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A Positive Theory of Income Taxation

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  • Oriol Carbonell-Nicolau

    ()
    (Rutgers University)

Abstract

We propose a dynamic version of the standard two-party electoral competition model adapted to nonlinear income taxation. The theory has a number of desirable features. First, equilibria always exist, even though the set of admissible tax policies is multidimensional. Second, the Nash set can be characterized generically, and its components give sharp predictions. Third, the features of equilibrium tax policies depend only on empirically meaningful fundamentals. Equilibrium tax schedules benefit the more numerous income groups and place the burden of taxation on income groups with fewer voters. For empirical income distributions, the features of an equilibrium tax schedule are reminiscent of Director's law of public income redistribution (Stigler [36]).

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Bibliographic Info

Paper provided by Rutgers University, Department of Economics in its series Departmental Working Papers with number 200706.

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Length: 20 pages
Date of creation: 26 Oct 2007
Date of revision:
Handle: RePEc:rut:rutres:200706

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Keywords: nonlinear income taxation; electoral competitionh; Director's law; extensive zero-sum game;

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References

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  1. Jean Hindriks, 2000. "Is There a Demand for Income Tax Progressivity?," Working Papers 415, Queen Mary, University of London, School of Economics and Finance.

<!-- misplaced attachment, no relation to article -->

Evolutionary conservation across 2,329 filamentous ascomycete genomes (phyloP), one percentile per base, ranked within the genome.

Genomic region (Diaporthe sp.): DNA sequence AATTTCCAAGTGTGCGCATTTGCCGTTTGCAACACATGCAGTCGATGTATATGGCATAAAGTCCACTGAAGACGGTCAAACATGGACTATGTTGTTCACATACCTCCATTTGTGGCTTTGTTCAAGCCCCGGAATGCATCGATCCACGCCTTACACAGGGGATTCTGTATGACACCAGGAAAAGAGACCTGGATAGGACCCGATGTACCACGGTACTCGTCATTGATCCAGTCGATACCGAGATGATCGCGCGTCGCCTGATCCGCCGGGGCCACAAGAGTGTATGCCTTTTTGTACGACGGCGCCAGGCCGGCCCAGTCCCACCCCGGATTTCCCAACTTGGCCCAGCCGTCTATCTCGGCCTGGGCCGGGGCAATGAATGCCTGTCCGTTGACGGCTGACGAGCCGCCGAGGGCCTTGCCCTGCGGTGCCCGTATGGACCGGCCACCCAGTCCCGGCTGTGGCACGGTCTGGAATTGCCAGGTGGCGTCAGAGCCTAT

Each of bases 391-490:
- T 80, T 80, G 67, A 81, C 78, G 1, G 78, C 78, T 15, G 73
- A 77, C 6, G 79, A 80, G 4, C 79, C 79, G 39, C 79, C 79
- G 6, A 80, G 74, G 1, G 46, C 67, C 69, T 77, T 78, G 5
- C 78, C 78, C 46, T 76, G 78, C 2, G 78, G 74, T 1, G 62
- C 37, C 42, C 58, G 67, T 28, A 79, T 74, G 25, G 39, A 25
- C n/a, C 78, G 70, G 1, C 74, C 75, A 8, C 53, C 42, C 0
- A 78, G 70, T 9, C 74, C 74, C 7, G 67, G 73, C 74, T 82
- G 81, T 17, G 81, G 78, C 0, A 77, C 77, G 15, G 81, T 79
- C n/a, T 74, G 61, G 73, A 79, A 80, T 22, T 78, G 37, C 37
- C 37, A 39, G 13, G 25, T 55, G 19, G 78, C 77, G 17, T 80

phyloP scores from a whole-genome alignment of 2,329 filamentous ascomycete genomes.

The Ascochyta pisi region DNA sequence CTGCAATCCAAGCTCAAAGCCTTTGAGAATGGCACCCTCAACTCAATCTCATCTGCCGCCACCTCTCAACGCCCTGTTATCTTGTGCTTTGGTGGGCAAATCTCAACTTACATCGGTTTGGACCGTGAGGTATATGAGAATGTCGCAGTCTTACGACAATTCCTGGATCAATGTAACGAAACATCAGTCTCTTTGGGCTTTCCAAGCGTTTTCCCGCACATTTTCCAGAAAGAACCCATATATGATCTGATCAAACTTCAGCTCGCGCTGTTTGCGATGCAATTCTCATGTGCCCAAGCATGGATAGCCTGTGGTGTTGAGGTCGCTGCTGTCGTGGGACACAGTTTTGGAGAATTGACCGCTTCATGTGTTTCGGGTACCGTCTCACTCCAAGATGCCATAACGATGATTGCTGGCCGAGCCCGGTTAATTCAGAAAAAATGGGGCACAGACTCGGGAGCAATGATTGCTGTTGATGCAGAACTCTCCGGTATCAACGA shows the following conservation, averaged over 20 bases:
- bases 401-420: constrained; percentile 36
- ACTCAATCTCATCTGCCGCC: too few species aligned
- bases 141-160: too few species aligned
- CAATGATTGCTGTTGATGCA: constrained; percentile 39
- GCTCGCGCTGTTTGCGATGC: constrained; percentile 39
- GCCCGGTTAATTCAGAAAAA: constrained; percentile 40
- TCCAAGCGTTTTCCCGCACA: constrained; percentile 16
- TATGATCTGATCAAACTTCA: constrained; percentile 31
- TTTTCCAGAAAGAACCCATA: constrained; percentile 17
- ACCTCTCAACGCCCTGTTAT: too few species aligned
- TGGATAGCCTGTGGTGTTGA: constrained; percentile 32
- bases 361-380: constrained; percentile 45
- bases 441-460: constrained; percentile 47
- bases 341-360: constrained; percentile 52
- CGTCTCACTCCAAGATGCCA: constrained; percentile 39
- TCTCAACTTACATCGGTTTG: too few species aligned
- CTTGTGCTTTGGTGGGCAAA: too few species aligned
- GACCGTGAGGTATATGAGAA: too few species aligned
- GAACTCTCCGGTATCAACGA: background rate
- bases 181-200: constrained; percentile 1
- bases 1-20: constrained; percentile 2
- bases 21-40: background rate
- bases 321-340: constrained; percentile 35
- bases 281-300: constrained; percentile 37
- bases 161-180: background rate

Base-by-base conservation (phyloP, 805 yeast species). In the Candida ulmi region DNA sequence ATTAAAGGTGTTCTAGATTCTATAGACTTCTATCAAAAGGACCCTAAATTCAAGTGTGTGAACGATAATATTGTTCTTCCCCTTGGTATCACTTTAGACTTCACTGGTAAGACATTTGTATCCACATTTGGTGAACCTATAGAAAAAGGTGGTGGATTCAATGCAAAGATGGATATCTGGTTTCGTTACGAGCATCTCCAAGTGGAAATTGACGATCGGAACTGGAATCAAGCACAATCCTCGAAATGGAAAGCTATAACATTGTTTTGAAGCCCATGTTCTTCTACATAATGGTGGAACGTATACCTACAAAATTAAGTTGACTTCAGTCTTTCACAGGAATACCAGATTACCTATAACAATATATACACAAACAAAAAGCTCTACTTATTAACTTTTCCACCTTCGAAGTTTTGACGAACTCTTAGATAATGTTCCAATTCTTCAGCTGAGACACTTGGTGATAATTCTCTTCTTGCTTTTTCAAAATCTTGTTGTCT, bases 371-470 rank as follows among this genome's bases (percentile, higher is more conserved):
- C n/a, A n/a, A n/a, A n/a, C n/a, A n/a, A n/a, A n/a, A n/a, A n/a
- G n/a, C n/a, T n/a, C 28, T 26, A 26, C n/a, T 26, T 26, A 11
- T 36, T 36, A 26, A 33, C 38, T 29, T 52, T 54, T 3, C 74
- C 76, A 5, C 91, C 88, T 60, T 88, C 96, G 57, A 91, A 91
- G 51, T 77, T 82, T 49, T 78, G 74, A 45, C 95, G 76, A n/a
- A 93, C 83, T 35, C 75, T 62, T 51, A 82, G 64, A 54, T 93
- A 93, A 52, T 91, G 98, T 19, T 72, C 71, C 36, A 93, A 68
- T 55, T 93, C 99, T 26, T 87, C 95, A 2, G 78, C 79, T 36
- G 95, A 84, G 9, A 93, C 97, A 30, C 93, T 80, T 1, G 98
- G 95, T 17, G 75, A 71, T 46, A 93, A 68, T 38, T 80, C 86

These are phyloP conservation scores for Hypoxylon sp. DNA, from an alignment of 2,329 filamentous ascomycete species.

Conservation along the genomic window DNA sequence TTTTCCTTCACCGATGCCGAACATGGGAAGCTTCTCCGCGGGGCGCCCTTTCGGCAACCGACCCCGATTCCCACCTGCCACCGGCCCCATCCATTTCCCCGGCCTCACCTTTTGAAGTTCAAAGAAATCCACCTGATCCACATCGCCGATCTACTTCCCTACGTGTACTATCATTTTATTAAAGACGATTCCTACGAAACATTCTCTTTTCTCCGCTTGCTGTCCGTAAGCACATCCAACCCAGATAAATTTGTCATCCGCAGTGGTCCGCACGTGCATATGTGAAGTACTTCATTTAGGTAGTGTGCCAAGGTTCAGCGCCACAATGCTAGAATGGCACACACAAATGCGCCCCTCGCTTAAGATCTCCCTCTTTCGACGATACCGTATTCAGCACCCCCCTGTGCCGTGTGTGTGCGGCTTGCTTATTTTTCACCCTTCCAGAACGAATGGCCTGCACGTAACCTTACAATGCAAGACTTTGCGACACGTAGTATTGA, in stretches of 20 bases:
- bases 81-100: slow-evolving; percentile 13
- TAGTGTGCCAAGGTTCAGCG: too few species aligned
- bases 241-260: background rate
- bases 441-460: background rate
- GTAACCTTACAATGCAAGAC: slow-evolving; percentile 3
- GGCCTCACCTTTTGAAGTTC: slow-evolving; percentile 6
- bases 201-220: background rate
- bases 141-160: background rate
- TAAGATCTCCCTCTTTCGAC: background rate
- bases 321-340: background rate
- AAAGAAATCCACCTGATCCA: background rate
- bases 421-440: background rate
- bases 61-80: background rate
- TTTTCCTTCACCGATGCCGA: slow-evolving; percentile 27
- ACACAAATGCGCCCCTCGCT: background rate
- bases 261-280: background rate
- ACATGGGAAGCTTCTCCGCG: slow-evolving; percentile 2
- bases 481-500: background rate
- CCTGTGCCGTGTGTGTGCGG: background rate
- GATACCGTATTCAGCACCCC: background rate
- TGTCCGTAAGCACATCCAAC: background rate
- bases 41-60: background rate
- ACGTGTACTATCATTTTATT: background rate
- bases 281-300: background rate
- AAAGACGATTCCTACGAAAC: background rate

2. DE DONDER, Philippe & HINDRIKS, Jean, . "The politics of progressive income taxation with incentive effects," CORE Discussion Papers RP -1673, Université catholique de Louvain, Center for Operations Research and Econometrics (CORE).
  3. Gouveia, Miguel & Oliver, David, 1996. "Voting over flat taxes in an endowment economy," Economics Letters, Elsevier, vol. 50(2), pages 251-258, February.
  4. Kranich, Laurence, 2001. " Altruism and the Political Economy of Income Taxation," Journal of Public Economic Theory, Association for Public Economic Theory, vol. 3(4), pages 455-69.
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  7. Sanghamitra Bandyopadhyay & Joan Esteban, 2007. "Redistributive taxation and public expenditures," LSE Research Online Documents on Economics 6537, London School of Economics and Political Science, LSE Library.
  8. Carbonell-Nicolau, Oriol & Klor, Esteban F., 2003. "Representative democracy and marginal rate progressive income taxation," Journal of Public Economics, Elsevier, vol. 87(9-10), pages 2339-2366, September.
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  20. Romer, Thomas, 1975. "Individual welfare, majority voting, and the properties of a linear income tax," Journal of Public Economics, Elsevier, vol. 4(2), pages 163-185, February.
  21. Hettich, Walter & Winer, Stanley L, 1988. "Economic and Political Foundations of Tax Structure," American Economic Review, American Economic Association, vol. 78(4), pages 701-12, September.
  22. Chen, Yan, 2000. " Electoral Systems, Legislative Process, and Income Taxation," Journal of Public Economic Theory, Association for Public Economic Theory, vol. 2(1), pages 71-100.
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Cited by:
  1. Daniel R. Carroll, 2013. "The demand for income tax progressivity in the growth model," Working Paper 1106, Federal Reserve Bank of Cleveland.
  2. Zsofia Barany, 2011. "Income inequality and the progressivity of taxes in a coalition formation model," Sciences Po publications info:hdl:2441/eu4vqp9ompq, Sciences Po.

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